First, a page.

I have a set of datapoints $x_i$ which have known upper bounds for absolute errors $\delta x_i$. (To clarify, this means each $x_i$ is actually $x_{i_0} \pm \delta x_i$). For simplicity, assume that all the errors are equal, i.e., $\delta x_i = \delta x$ $\forall x_i$.

The statistics of the datapoints is expected to fit a Gaussian. In other words, if one plots a histogram of the datapoints $x_i$, the histogram would fit a Gaussian reasonably well. Assume the mean of this Gaussian is zero.

How does one quantify the error in the standard deviation and variance of this Gaussian given the individual errors of the datapoints $x_i$ as described above?

  • $\begingroup$ Can you clarify - you want to find the uncertainty in the s.d. and variance. (I.e. You aleady know how to estimate the s.d. and variance themselves)? $\endgroup$
    – ProfRob
    Nov 1, 2014 at 21:33
  • $\begingroup$ Would Cross Validated be a better home for this question? $\endgroup$
    – Qmechanic
    Nov 1, 2014 at 21:52
  • $\begingroup$ @rob Jeffries, yes. I would like to calculate the uncertainty in the SD and variance, and not the SD and variance themselves. $\endgroup$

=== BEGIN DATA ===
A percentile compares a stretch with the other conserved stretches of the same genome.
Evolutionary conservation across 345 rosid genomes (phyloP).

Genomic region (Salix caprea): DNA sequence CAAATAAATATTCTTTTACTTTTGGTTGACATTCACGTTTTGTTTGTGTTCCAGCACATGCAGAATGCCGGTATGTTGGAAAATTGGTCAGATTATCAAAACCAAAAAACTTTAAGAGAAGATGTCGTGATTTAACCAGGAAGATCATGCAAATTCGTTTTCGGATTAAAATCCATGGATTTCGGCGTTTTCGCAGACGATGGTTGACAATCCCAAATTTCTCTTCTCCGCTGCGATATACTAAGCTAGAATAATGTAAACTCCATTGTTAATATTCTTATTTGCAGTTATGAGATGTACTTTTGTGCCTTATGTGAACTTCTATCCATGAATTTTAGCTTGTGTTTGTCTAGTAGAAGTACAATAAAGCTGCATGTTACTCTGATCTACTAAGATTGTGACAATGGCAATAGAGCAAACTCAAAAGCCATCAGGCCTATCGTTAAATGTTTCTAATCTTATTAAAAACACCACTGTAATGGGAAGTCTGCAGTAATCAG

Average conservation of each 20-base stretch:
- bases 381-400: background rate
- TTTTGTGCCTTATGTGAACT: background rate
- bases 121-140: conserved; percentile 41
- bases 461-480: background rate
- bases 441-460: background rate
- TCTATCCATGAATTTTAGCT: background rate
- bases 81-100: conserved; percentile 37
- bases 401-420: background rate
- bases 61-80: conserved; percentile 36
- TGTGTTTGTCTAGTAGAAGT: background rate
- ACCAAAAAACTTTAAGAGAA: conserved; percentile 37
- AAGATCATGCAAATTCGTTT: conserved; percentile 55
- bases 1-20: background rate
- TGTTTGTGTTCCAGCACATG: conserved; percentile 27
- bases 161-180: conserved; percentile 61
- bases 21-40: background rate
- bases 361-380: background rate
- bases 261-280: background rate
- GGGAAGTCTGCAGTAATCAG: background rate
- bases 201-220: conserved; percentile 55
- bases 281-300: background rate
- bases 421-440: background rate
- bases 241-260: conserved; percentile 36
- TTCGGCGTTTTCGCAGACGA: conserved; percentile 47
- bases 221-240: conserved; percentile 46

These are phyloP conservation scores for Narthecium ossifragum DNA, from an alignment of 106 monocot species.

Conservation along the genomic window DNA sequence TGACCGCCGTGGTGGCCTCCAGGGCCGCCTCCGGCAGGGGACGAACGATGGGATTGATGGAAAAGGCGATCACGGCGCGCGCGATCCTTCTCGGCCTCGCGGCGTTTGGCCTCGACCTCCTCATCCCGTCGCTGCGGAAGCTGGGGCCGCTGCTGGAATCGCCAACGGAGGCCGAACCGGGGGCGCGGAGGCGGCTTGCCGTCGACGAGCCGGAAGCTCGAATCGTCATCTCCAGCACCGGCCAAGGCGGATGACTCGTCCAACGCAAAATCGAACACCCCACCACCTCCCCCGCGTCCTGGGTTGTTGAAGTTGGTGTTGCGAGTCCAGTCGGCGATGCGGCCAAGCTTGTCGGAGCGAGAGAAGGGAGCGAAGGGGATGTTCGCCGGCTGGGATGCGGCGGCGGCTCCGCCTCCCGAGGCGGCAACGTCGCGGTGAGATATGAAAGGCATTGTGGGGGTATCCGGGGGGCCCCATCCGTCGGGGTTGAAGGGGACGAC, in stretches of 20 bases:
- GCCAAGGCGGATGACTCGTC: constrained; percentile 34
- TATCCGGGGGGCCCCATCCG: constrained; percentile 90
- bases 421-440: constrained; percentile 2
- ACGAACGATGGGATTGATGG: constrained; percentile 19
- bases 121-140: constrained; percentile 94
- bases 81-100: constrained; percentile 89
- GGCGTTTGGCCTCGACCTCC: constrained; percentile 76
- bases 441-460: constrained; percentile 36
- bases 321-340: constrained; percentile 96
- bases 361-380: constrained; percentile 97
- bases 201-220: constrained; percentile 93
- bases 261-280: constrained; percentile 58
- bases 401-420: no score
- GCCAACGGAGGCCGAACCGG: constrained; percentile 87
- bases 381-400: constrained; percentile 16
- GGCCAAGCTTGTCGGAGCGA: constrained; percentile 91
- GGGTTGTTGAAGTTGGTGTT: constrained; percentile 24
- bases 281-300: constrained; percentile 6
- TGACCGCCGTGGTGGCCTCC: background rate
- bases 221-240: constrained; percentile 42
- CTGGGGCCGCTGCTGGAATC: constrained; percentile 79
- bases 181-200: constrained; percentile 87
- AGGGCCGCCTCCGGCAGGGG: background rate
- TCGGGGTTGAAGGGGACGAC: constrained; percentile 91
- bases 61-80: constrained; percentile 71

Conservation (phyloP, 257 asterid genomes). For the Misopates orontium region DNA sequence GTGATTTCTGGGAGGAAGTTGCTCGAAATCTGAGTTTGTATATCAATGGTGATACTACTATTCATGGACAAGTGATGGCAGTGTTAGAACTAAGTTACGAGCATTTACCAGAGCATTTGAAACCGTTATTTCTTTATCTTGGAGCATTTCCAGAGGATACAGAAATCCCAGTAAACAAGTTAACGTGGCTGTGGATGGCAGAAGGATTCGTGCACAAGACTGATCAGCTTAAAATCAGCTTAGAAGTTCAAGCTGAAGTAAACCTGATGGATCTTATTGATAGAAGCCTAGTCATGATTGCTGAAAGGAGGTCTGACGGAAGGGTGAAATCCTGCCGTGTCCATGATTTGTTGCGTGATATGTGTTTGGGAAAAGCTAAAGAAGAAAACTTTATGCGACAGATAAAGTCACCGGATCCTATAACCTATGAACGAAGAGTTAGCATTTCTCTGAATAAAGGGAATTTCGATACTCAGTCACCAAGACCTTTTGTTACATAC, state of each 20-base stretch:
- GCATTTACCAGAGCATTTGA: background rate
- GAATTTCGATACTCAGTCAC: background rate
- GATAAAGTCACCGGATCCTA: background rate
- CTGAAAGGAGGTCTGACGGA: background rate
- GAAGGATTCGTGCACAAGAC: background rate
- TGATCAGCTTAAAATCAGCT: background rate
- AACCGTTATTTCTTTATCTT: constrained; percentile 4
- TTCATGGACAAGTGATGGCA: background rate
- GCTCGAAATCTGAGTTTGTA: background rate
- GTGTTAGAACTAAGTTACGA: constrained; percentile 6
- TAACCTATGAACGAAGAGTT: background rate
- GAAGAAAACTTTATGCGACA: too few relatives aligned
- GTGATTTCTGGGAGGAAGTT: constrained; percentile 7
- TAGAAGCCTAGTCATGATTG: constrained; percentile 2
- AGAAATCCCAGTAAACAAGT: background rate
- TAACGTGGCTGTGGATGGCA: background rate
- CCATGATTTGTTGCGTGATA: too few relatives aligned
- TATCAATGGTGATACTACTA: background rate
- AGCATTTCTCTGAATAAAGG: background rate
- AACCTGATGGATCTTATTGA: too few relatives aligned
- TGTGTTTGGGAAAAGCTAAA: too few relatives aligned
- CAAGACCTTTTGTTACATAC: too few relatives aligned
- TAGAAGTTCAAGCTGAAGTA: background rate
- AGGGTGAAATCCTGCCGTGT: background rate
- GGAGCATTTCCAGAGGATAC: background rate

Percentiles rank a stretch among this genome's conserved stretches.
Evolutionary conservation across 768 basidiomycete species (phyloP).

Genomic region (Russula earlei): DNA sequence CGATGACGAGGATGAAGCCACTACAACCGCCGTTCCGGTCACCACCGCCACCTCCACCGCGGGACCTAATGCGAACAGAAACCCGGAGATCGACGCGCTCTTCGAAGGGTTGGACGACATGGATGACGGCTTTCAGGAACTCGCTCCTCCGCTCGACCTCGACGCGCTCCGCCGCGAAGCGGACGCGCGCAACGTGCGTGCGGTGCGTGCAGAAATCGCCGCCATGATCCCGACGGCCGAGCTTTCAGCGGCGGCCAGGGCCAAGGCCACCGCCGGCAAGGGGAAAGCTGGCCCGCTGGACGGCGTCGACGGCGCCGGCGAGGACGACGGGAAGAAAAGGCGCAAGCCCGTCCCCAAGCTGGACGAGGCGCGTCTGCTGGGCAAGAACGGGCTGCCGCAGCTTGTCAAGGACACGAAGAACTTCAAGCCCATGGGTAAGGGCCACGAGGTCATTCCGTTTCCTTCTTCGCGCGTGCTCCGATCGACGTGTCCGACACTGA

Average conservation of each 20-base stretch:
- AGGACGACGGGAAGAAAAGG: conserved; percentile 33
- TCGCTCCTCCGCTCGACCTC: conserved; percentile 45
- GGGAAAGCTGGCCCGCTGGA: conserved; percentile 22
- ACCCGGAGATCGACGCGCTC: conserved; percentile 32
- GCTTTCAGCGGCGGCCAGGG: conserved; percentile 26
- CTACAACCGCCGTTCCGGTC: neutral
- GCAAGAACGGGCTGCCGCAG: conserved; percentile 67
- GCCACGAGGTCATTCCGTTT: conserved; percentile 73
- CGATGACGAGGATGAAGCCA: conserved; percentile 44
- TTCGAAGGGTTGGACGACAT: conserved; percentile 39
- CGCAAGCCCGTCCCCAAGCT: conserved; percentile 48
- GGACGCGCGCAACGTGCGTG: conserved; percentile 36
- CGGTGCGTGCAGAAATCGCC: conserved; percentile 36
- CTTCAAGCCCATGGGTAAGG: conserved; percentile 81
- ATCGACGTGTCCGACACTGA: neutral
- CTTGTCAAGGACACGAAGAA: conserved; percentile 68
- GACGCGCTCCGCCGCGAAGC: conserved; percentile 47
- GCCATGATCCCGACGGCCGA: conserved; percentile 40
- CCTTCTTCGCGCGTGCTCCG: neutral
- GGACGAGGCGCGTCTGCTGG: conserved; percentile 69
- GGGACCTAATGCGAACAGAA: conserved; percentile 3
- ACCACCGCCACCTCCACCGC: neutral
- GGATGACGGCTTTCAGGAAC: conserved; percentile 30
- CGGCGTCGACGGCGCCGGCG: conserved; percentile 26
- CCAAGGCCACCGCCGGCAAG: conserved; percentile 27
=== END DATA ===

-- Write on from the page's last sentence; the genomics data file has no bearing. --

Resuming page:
– eqb
    Nov 1, 2014 at 23:33
  • $\begingroup$ @Qmechanic, thanks. The datapoints originate from a physics experiment, so I thought to ask here. I'll post in CV as well. $\endgroup$
    – eqb
    Nov 1, 2014 at 23:49

1 Answer 1


If the data are normally distributed, then the variance of the variance is given by $$ Var(s^2) = \frac{2 \sigma^4}{n-1},$$ where $\sigma$ is the standard deviation.

$$\sigma^2 = \frac{1}{n} \Sigma_i (x_i - \bar{x})^2 $$

And $s^2$ is the unbiased sample variance, calculated from the data, where $s^2 = n \sigma^2/(n-1)$.

Formulae found here

Hence the uncertainty in $s^2$ is approximately $\delta(s^2)=\sqrt{(2/n-1)}\sigma^2$. The uncertainty in $s$ is $\delta s = 0.5 \delta (s^2)/s$, which I think is $(2n)^{-1/2} \sigma$. (The factor of $\sqrt{2}$ looks suspicious to me).

Note that the standard deviation you should quote from your experiment is $s$, not $\sigma$.


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